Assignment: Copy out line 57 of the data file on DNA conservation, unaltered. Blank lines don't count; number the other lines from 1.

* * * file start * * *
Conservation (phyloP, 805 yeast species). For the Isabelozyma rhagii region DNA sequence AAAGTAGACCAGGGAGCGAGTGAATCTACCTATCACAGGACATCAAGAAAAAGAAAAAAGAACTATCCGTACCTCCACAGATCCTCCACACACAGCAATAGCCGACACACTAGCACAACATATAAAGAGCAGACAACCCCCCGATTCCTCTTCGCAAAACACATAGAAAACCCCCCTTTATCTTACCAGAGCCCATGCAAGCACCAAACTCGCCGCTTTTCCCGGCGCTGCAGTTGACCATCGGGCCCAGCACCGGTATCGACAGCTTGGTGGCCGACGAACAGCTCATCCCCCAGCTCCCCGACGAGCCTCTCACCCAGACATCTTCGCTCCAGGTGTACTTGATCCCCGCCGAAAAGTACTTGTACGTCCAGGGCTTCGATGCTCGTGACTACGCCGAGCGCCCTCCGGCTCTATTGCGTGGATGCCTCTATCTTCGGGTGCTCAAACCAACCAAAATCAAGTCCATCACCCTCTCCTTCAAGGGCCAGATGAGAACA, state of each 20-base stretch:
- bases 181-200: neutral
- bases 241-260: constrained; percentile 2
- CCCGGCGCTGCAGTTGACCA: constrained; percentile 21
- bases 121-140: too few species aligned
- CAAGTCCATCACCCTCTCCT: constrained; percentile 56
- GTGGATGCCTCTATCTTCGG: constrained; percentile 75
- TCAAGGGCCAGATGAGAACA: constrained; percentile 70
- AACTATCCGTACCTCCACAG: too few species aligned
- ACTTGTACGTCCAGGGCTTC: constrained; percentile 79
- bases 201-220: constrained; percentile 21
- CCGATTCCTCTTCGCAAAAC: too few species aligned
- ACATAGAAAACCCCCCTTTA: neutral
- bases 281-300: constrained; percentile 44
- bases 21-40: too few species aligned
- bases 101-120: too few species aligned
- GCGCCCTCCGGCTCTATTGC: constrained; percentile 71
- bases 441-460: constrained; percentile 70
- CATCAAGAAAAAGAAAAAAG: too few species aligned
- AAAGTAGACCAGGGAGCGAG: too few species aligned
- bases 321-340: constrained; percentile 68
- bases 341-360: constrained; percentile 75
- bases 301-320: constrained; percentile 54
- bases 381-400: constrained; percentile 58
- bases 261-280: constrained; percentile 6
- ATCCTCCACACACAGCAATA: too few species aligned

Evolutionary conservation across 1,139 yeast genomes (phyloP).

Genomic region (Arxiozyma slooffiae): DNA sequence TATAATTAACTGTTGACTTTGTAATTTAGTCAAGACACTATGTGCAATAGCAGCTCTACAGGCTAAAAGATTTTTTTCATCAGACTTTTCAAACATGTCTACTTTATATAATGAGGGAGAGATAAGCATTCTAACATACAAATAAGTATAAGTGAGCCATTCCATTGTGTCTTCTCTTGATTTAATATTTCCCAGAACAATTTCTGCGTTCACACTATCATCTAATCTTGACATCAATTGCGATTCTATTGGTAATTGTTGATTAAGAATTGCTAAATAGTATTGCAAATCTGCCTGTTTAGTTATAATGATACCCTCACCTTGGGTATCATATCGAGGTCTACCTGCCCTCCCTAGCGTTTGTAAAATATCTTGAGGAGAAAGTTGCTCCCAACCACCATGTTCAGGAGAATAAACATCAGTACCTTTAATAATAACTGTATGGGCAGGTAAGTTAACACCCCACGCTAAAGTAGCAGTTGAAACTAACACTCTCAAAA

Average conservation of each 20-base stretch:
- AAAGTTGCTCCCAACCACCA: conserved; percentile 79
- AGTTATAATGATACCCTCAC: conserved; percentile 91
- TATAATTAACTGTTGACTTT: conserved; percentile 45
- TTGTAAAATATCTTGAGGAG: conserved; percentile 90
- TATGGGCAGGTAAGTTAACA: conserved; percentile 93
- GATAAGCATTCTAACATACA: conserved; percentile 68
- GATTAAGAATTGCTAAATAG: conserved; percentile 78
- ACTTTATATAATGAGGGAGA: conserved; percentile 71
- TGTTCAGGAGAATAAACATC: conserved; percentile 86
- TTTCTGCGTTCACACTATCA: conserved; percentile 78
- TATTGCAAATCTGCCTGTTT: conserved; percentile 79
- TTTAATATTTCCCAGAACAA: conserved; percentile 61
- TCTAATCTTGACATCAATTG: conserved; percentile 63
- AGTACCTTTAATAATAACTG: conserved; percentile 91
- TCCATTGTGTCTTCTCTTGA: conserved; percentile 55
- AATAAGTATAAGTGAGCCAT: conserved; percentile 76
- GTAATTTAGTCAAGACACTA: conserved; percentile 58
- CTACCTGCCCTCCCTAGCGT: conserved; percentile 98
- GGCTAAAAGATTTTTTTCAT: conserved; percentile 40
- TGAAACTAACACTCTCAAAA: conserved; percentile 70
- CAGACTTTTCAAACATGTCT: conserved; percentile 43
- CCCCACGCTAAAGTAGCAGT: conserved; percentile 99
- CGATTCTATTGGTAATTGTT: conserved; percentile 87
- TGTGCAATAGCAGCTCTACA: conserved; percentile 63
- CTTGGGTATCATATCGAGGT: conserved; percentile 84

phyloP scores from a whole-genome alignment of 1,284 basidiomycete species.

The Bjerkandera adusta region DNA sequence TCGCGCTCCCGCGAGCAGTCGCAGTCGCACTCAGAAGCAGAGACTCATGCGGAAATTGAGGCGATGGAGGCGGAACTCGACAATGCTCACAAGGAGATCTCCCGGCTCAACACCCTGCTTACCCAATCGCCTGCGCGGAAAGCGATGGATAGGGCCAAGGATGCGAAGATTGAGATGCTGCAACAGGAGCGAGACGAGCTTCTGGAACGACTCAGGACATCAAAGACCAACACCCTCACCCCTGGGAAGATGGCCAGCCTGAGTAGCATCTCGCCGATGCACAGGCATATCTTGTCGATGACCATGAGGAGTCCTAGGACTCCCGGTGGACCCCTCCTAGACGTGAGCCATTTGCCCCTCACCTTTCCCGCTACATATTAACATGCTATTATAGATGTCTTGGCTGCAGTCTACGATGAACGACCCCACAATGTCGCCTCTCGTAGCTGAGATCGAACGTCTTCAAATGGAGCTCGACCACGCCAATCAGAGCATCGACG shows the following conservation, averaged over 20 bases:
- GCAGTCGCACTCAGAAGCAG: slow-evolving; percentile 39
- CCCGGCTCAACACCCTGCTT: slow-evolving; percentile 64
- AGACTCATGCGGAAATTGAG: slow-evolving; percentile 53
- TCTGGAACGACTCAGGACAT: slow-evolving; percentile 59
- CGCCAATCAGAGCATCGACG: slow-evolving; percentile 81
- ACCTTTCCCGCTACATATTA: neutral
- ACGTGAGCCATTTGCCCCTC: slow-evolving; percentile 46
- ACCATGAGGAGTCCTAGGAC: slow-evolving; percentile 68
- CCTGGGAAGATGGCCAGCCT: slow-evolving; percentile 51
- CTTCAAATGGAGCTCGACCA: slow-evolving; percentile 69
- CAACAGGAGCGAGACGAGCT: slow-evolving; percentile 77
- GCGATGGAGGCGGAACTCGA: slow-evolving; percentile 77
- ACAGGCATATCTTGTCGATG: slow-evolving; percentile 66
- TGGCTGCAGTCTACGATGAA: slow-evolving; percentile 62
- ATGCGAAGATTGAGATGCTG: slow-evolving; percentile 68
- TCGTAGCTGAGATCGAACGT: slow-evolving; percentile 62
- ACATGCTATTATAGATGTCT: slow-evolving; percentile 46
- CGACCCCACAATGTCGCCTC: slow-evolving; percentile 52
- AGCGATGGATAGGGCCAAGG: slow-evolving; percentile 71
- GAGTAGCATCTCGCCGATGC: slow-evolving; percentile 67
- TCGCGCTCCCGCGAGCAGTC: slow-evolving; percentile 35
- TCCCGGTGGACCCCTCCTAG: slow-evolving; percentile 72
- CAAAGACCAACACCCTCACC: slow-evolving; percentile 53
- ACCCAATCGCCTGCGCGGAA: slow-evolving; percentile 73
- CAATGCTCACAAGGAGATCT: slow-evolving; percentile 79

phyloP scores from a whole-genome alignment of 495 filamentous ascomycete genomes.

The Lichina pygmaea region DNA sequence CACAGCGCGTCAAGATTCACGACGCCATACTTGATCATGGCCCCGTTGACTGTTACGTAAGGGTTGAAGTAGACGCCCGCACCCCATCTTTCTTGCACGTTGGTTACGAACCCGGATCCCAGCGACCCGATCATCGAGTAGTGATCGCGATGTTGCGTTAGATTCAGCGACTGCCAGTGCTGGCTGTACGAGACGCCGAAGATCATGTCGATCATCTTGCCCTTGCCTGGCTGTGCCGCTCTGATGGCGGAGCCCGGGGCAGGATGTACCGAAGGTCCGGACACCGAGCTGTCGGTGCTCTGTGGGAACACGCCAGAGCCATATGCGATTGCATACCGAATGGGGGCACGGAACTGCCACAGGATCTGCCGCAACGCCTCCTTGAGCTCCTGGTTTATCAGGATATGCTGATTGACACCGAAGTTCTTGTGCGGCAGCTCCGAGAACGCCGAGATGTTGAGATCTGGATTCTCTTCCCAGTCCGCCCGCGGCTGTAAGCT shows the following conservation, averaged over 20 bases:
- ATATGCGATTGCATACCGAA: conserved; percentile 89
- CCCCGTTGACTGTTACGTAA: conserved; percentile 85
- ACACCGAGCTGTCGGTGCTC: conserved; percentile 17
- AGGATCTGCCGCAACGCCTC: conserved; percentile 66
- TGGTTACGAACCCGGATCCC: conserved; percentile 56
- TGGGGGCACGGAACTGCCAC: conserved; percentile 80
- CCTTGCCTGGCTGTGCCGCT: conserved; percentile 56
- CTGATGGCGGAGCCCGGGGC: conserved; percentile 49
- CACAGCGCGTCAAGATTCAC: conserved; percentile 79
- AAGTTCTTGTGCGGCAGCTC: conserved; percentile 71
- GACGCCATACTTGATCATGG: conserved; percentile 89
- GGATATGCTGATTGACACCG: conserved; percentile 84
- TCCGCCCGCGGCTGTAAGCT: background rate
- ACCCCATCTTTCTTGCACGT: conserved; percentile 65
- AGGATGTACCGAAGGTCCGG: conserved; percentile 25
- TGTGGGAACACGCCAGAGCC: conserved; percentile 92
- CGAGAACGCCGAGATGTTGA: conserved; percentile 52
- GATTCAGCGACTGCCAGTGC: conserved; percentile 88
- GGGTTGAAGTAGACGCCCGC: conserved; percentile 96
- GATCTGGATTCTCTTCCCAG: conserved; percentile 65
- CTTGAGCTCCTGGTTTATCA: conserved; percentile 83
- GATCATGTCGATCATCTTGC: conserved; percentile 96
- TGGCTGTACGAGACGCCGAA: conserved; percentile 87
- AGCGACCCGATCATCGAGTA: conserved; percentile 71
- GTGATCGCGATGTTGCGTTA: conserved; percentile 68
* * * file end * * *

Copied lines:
- GCAGTCGCACTCAGAAGCAG: slow-evolving; percentile 39